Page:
Facebook CEO Mark Zuckerberg has been Board Chair since 2012. His dual-class shareholdings give him approximately 60% of Facebook’s voting shares, leaving the board, even with a lead independent director, with only a limited ability to check Mr. Zuckerberg’s power. We believe this weakens Facebook’s governance and oversight of management. Selecting an independent Chair would free the CEO to focus on managing the Company and enable the Chairperson to focus on oversight and strategic guidance.
The Council of Institutional Investors argues:
Having an independent chair helps the board carry out its primary duty – to monitor the management of the company on behalf of its shareowners. A CEO who also serves as chair can exert excessive influence on the board and its agenda, weakening the board’s oversight of management. Separating the chair and CEO positions reduces this conflict, and an independent chair provides the clearest separation of power between the CEO and the rest of the board.
Facebook has resisted recent shareholder requests to separate these roles. In 2017, according to our calculations, a similar proposal received the support of 51% of the votes cast when excluding the shares of 13 executives and board members. However, the board has not acted on this important signal from its non-insider shareholders.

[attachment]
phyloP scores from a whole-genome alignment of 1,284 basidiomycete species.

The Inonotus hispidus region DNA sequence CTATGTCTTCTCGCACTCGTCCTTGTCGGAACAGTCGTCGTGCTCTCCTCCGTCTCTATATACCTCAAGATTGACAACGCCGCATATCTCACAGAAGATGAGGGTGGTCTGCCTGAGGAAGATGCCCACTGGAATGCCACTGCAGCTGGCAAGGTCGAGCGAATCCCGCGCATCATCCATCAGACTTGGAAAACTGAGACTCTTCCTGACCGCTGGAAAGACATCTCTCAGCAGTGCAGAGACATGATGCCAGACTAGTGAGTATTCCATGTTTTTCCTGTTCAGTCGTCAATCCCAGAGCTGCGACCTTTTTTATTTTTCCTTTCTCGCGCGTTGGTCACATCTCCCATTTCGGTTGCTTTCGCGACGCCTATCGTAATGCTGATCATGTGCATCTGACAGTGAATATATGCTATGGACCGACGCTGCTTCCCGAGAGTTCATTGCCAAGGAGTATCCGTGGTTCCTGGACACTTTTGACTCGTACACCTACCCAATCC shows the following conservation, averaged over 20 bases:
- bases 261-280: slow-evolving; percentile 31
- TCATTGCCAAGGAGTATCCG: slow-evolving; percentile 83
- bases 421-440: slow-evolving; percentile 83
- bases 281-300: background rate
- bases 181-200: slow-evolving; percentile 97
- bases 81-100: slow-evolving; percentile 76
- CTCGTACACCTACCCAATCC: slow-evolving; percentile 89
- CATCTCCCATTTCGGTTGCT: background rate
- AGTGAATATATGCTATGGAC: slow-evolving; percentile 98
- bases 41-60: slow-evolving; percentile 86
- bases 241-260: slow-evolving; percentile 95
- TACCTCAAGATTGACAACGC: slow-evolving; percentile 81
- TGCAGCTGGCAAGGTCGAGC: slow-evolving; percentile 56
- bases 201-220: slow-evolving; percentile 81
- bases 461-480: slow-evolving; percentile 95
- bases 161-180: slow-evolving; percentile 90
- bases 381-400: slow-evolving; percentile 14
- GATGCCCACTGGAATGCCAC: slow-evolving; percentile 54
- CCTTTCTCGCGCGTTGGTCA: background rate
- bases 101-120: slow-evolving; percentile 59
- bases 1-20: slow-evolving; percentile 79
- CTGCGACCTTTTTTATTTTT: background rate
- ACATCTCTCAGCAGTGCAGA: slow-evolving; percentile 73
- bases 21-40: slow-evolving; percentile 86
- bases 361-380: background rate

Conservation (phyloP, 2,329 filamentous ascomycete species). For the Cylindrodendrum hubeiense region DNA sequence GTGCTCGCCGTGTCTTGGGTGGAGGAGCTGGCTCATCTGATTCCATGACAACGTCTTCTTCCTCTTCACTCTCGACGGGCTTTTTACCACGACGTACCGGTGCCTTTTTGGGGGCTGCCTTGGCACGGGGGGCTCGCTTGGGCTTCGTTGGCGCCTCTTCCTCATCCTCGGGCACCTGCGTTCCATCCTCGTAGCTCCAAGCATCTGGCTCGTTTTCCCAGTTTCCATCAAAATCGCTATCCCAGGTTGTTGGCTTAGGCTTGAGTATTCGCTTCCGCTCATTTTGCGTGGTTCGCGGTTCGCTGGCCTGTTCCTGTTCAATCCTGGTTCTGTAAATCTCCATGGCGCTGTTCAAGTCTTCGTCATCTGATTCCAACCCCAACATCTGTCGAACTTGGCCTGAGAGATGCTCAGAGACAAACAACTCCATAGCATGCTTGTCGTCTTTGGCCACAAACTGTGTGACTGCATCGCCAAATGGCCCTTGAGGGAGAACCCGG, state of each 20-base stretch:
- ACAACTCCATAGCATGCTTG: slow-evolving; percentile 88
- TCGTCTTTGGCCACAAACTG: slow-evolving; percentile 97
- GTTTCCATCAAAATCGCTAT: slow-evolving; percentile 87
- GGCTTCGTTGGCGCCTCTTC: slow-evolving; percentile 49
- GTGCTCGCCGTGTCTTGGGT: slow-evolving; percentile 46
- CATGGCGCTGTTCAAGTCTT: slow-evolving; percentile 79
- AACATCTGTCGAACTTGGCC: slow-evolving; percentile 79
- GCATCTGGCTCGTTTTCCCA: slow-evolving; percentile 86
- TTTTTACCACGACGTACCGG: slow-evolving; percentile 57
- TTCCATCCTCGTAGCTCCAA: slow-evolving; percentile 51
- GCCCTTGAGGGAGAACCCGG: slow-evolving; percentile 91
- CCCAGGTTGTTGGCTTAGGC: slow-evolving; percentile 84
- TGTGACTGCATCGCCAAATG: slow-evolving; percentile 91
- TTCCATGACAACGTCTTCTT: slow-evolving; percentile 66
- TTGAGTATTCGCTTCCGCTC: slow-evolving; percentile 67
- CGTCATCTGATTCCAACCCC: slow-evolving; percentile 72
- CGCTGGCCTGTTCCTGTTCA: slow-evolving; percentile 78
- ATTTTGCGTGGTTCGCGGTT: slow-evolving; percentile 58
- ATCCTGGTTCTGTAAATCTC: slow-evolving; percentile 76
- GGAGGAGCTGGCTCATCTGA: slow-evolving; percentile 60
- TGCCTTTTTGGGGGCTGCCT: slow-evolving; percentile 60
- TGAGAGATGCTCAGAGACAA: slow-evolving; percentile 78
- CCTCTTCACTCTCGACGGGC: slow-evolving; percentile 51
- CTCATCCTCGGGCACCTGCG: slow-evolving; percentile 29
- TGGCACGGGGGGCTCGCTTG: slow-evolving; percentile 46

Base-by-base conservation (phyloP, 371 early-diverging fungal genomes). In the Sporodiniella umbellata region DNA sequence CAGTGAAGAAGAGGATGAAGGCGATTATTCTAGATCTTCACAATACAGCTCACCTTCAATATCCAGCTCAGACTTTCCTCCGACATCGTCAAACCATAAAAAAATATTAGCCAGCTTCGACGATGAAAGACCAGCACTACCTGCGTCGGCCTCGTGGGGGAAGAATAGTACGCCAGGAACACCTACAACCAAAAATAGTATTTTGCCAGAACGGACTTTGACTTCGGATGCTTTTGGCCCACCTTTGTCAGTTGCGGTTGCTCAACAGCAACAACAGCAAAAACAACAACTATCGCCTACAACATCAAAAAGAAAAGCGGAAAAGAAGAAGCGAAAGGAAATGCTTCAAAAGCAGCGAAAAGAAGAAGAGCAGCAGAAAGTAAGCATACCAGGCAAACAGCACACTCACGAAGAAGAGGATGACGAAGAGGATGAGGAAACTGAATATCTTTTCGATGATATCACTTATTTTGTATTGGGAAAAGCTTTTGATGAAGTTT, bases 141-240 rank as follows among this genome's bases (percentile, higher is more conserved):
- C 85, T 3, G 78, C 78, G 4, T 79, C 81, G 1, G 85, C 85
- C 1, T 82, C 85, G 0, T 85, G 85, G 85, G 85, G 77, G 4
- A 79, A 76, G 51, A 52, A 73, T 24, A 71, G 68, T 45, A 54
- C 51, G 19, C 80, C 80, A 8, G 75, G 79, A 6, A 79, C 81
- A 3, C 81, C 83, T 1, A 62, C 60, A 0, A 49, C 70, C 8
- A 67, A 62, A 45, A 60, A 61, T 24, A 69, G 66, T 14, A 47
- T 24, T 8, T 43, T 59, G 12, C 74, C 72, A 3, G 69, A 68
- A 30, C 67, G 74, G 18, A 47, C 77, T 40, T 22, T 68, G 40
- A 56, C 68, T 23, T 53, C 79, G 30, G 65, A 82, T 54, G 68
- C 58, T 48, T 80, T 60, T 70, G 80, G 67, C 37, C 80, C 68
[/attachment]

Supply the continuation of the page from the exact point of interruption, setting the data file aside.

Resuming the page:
Google, Microsoft, Apple, Oracle, and Twitter have separate CEO and chairperson roles. More broadly, 59% of the S&P 1500 separated these roles as of April 2018.
We believe this lack of independent board Chair and oversight has contributed to Facebook missing, or mishandling, a number of severe controversies, increasing risk exposure and costs to shareholders. Examples from past years include:
- Russian meddling in U.S. elections
- Sharing personal data of 87 million users with Cambridge Analytica
- Data sharing with device manufacturers, including Huawei that is flagged by U.S. Intelligence as a national security threat
- Proliferating fake news
- Propagating violence in Myanmar, India, and South Sudan
- Depression and other mental health issues, including stress and addiction
- Allowing advertisers to exclude black, Hispanic, and other “ethnic affinities” from seeing ads.
In apologies, Mr. Zuckerberg has stated, “We didn’t take a broad enough view of our responsibility.” This broader view is what an independent Board Chair would provide, which we believe would benefit the company, its shareholders, and its global community of users.